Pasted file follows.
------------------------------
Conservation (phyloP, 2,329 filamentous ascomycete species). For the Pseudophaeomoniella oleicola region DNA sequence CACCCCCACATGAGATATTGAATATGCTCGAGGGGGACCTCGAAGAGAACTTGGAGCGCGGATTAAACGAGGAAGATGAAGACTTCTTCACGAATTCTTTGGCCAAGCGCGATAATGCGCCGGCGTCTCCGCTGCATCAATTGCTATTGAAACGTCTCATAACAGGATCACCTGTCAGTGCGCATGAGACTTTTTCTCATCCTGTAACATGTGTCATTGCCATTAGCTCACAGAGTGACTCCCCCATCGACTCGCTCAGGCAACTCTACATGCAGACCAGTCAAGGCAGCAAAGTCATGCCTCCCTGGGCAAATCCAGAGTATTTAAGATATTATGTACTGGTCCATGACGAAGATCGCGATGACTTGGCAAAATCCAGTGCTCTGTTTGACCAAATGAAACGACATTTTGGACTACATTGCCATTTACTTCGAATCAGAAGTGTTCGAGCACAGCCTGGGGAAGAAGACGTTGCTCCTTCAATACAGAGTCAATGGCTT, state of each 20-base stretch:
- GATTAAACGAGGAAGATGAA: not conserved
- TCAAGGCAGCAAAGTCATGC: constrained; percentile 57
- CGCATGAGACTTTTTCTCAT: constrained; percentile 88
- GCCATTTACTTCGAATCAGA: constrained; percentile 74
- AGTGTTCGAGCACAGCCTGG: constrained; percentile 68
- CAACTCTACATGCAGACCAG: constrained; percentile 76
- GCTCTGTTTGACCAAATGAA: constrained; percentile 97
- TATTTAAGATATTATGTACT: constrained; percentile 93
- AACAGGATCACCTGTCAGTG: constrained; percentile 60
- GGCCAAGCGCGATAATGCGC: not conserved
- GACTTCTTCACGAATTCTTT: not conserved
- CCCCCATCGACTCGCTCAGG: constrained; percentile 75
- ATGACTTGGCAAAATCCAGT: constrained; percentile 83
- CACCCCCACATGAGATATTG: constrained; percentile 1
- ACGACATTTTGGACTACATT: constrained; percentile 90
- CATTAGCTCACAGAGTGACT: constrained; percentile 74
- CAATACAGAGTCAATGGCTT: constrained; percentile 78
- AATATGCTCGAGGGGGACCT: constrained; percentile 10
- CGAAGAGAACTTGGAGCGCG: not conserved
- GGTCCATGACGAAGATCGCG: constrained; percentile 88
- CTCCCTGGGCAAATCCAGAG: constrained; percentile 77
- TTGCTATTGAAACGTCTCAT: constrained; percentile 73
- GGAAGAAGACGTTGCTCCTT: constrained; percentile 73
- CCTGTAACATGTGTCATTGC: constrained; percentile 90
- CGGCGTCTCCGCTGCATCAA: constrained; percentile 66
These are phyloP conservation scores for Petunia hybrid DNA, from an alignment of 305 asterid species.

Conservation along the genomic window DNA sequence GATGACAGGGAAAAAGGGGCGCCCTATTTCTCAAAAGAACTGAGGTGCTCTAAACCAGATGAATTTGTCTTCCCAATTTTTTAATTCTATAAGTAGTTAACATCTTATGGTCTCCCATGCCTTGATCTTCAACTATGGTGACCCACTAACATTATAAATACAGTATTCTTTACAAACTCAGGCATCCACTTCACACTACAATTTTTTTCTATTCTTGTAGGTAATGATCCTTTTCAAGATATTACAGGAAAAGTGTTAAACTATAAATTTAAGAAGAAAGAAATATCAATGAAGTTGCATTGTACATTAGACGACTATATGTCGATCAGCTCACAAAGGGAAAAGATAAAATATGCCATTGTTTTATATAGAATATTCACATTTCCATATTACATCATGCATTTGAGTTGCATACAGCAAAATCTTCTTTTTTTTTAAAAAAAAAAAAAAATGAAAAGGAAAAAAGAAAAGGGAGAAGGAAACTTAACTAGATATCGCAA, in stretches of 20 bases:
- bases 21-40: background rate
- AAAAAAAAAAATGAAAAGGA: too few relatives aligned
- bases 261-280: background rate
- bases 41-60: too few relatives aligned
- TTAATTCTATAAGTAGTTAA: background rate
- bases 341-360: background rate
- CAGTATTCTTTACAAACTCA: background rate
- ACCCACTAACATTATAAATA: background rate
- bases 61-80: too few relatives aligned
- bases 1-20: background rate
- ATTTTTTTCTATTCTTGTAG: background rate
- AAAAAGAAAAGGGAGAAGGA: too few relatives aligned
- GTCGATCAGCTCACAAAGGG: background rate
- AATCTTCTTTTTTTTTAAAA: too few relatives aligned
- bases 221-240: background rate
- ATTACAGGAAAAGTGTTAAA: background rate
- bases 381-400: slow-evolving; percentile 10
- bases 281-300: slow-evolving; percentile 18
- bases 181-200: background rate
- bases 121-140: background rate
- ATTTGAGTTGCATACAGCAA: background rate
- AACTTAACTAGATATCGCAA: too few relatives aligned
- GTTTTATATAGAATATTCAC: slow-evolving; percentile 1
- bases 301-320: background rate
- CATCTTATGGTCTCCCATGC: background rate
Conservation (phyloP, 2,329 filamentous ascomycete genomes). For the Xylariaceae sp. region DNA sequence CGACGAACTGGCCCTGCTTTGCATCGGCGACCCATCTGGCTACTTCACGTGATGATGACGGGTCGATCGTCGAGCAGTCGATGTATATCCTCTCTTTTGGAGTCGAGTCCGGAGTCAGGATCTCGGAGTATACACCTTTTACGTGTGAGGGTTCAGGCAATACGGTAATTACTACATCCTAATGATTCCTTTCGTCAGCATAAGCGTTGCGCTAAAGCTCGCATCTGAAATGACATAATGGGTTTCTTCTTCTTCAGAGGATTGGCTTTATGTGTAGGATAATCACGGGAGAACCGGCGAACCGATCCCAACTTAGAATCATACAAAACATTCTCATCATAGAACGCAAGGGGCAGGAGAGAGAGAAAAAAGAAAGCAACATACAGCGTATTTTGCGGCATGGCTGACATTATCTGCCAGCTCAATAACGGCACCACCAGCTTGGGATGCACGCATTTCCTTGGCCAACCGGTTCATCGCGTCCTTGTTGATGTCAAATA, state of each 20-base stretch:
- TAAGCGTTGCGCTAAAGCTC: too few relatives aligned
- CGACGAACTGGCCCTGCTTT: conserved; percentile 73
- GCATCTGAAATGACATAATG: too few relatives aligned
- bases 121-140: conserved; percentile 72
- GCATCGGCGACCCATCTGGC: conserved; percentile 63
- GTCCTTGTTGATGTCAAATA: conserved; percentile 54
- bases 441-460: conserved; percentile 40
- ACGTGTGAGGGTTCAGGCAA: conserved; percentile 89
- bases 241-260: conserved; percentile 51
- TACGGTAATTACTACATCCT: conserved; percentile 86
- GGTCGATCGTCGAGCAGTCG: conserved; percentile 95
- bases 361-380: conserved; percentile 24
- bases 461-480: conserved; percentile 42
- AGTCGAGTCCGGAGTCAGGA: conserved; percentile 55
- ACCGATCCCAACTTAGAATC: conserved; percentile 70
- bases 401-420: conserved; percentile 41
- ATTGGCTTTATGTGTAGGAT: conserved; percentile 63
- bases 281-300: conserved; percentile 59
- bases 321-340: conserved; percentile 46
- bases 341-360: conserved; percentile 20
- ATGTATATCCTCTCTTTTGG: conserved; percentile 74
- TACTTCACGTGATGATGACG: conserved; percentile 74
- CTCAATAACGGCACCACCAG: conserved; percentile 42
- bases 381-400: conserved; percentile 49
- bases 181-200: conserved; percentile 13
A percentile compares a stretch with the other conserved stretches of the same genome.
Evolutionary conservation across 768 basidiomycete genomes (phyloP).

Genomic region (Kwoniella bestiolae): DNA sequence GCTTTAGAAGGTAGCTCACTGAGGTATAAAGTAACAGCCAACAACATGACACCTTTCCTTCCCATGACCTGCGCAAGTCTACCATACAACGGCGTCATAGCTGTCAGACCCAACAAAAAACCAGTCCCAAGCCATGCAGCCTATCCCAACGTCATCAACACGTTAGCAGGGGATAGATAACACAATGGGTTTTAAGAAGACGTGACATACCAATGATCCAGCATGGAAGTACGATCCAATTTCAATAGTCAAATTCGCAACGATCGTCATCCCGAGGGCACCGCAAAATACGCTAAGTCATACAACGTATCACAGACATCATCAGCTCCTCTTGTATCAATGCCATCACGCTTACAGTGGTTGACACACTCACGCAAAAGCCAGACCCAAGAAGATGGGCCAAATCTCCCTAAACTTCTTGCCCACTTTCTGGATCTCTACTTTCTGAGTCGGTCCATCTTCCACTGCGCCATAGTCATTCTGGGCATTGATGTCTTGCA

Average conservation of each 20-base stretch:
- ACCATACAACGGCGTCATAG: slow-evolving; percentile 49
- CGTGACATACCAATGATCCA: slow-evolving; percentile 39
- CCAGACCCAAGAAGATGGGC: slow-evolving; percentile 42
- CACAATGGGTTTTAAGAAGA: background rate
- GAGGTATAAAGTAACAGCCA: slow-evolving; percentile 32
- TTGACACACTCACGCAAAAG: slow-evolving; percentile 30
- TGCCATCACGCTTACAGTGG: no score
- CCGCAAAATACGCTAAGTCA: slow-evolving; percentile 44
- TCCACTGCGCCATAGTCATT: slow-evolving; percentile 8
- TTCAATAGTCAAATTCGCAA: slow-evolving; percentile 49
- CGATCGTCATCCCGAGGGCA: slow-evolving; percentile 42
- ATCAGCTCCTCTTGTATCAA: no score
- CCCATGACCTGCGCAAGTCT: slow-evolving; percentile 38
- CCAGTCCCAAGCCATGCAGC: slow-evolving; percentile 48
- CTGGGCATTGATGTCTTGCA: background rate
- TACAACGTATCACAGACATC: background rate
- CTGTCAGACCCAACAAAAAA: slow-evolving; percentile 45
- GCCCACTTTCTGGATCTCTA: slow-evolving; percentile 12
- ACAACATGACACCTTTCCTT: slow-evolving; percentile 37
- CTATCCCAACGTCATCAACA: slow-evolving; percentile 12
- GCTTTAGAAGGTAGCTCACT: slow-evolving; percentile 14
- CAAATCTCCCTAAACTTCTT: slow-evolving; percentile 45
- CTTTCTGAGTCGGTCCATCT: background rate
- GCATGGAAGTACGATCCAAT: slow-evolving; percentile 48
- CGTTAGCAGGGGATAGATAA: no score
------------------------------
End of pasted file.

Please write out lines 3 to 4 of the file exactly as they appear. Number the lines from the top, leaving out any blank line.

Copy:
- TCAAGGCAGCAAAGTCATGC: constrained; percentile 57
- CGCATGAGACTTTTTCTCAT: constrained; percentile 88